Originally Posted by **kiwiheretic** Tangential to the trajectory curve or perpendicular to the normal force? |

I was picking up on your description of v - I assume what you meant s v is the component of angular velocity, meaning orthogonal to radial velocity.

Originally Posted by **kiwiheretic** I'm trying remember if mv^2/r is strictly circular so that I would have to perform a vector decomposition into perpendicular and normal forces. (I may have to brush up on my vector calculus.) |

Yes, it's "circular," in the sense that the direction of v here is orthogonal to the radial vector. In polar coordinates there are two directional unit vectors: r_hat (which is radial) and phi_hat which is sometimes called "tangential." They are orthogonal to each other, much as in Cartesian coordinates x_hat and y_hat (sometimes written as i_hat and j_hat) are orthogonal. So yes, the object's'motion must be broken into these two directional components.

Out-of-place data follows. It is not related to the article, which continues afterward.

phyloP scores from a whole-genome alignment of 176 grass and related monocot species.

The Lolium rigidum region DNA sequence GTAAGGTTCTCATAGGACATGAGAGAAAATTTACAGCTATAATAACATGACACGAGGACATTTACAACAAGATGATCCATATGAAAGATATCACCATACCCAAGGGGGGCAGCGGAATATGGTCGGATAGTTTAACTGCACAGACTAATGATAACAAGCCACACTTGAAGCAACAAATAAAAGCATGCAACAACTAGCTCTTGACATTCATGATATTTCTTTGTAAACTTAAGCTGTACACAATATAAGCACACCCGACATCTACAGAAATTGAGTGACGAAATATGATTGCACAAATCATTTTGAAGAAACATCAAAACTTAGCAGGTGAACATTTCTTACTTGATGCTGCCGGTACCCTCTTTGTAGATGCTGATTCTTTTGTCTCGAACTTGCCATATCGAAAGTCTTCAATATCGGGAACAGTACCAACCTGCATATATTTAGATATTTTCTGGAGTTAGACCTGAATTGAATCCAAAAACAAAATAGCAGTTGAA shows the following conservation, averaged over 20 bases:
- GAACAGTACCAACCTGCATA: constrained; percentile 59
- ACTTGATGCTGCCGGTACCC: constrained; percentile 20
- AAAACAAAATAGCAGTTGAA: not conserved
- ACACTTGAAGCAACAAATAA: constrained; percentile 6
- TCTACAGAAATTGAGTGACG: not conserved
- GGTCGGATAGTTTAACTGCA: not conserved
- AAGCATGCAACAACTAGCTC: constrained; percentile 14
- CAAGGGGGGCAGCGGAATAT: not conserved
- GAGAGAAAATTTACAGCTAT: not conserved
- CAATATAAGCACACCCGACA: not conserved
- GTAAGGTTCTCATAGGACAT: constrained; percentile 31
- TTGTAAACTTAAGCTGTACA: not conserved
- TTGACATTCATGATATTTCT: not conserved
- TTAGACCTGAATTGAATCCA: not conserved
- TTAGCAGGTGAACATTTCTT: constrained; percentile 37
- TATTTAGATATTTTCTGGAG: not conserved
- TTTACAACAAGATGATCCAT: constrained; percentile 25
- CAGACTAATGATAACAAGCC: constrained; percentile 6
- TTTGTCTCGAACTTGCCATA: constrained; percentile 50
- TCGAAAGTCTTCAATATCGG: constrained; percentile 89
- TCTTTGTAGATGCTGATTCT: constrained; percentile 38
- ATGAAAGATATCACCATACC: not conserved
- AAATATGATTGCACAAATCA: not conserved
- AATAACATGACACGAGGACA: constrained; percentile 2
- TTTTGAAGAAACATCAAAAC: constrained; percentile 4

I suggest you go back and review post #2 in this thread - if there is something not clear in that please ask.